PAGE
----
Eight out of the 30 most densely populated cities of the world are located within Metro Manila, Philippines (here). Number 30 is Makati City with about 19,000 people per square kilometer. Number 1 is Manila City with about 43,000 people per square kilometer. Metro Manila consists of 17 cities/municipalities and has a population between 12 million (“National Capital Region” – NCR) and 24 million (“total urban area” including the urban agglomeration beyond the NCR boundary). The NCR accounts for more than one third of Philippines’ gross domestic product and is the country’s center for basically everything – from government and politics to economy and culture.
In this setting, the usual recommendation would be to diversify: Instead of Metro Manila (Luzon island group) as the single dominating hub, other urban areas within the country should be developed. And these sub-national hubs already exist; for instance, Metro Cebu in the center (Visayas island group) with 2.5 million inhabitants or Metro Davao in the South (Mindanao island group) with 2.3 million inhabitants. But the Philippines (comparable to Indonesia) is an archipelago of more than 7,000 islands. Geography can be tough. The country is unfortunately not located between two nearby mainland areas, but somewhat the Pacific outpost of East Asia. Even with flying, shipping, and (internet) browsing becoming cheaper and quicker, the Philippines are placed into this geographically/economically disadvantageous setting.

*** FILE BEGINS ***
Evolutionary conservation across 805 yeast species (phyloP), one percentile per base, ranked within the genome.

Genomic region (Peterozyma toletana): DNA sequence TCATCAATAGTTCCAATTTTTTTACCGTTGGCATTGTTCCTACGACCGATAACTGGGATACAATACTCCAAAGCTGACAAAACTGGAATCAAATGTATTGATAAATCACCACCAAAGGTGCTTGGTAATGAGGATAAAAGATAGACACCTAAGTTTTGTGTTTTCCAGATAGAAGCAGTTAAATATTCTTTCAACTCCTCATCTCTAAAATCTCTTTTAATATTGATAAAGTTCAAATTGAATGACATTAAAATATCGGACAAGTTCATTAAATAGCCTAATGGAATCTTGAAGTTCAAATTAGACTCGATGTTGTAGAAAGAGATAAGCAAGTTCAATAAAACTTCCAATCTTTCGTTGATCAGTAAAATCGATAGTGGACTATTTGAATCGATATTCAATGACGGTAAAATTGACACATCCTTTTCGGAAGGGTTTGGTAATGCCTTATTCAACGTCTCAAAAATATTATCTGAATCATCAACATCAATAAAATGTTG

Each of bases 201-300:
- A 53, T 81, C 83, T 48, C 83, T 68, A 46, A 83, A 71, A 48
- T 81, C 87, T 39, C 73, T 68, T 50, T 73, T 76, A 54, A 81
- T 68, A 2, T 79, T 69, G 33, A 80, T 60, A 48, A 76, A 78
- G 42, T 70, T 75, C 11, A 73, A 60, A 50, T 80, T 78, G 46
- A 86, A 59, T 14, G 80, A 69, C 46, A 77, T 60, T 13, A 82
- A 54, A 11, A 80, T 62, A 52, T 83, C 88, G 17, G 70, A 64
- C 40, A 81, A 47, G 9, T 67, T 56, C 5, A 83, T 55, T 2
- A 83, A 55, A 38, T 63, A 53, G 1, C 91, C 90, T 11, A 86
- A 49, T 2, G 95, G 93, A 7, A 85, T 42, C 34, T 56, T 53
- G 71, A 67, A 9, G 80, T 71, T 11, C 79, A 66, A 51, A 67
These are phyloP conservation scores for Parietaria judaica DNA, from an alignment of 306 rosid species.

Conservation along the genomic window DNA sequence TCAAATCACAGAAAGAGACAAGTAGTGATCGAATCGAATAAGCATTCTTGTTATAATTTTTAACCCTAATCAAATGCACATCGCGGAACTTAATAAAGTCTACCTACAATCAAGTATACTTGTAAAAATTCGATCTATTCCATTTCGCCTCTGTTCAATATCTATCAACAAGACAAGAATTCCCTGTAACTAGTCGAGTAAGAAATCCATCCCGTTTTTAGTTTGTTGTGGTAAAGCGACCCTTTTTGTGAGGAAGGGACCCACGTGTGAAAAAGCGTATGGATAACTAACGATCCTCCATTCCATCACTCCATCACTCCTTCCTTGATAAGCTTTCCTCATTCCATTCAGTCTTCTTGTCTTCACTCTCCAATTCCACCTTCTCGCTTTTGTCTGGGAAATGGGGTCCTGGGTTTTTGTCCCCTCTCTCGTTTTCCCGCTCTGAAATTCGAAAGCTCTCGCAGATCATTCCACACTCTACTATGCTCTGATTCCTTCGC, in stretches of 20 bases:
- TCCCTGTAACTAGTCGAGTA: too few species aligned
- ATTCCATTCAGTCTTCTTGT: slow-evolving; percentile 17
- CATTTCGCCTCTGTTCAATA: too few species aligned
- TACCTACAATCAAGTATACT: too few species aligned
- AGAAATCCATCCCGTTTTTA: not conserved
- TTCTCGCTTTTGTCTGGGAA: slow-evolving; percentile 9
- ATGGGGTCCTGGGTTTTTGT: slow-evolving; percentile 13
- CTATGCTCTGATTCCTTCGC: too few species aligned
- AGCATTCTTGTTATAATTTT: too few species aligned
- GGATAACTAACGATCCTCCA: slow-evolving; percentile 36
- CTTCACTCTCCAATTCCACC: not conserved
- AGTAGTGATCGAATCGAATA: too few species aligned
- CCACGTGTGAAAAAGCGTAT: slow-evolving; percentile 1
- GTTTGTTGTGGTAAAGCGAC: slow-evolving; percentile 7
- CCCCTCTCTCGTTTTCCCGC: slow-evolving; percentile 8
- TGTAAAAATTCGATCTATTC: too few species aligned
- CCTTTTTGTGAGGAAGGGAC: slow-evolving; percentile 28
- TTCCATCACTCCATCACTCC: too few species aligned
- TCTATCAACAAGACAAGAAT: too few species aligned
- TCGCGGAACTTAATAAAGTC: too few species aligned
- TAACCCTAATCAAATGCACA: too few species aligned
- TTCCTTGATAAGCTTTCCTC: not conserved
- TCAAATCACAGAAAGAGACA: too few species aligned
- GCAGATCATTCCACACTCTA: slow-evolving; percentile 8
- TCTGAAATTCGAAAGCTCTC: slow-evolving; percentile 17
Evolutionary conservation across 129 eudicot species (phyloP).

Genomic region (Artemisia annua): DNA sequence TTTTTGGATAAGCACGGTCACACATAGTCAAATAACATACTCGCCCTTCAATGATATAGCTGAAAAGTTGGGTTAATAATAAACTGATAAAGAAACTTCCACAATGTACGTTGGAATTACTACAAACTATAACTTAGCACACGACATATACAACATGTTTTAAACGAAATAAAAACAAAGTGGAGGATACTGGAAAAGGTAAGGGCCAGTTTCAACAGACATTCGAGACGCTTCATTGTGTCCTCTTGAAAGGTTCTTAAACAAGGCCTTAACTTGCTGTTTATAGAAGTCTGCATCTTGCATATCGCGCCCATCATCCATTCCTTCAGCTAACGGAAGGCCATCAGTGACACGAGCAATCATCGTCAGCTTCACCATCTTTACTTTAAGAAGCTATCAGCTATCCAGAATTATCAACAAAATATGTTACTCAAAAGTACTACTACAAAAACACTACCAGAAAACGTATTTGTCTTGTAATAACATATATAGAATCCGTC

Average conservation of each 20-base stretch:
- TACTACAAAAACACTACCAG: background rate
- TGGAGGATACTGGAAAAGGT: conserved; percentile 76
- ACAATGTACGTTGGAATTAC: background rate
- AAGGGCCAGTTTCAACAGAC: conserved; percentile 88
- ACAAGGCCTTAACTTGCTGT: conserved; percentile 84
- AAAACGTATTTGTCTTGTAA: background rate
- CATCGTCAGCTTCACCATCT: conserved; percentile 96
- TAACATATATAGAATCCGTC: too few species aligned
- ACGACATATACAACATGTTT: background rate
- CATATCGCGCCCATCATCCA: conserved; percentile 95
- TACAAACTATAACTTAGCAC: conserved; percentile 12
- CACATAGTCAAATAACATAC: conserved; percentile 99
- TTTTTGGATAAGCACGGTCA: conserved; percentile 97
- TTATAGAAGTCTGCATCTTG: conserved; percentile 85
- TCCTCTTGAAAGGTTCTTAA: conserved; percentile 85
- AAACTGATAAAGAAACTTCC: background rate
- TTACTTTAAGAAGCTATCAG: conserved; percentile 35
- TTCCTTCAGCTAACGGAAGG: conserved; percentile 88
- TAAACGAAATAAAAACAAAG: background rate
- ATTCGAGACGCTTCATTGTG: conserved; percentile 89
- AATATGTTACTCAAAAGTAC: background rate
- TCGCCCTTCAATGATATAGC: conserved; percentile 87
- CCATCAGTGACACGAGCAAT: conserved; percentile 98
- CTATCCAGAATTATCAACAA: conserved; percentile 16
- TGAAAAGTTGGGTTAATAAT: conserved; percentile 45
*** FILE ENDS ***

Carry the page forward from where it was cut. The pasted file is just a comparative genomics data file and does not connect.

This means for the short and medium term: Metro Manila it is. Thus, we turn to the other usual recommendation: Diversify within the metropolitan area. Fortunately, this is already happening ‘thanks’ to a free market competition and/or race to the bottom between local governments, which try to attract investors to their greenfields and brownfields (countless informal settlements and slums). However, if you continue diversifying the metropolitan area to the outskirts as is happening right now, you are basically sprawling the urban development. Here again, Metro Manila is geographically disadvantaged, being squeezed between the two water bodies of Manila Bay and Laguna Bay, as well as valleys and mountain ranges (not to mention the swampy lands and several active earthquake faults).
So no matter how dense the various cities within Metro Manila already are, I would argue that one part of the solution has to be to build more high-rise buildings. I am fully aware of the side-effects that come with such developments; for instance, forced eviction of squatters, land speculation and shady land deals, destruction or covering up of natural environment (such as creeks), and an even more concentrated pressure on infrastructure systems. In another blog article (here), I have already discussed the current lack of smart, livable, or human-scale design solutions for such big infrastructure.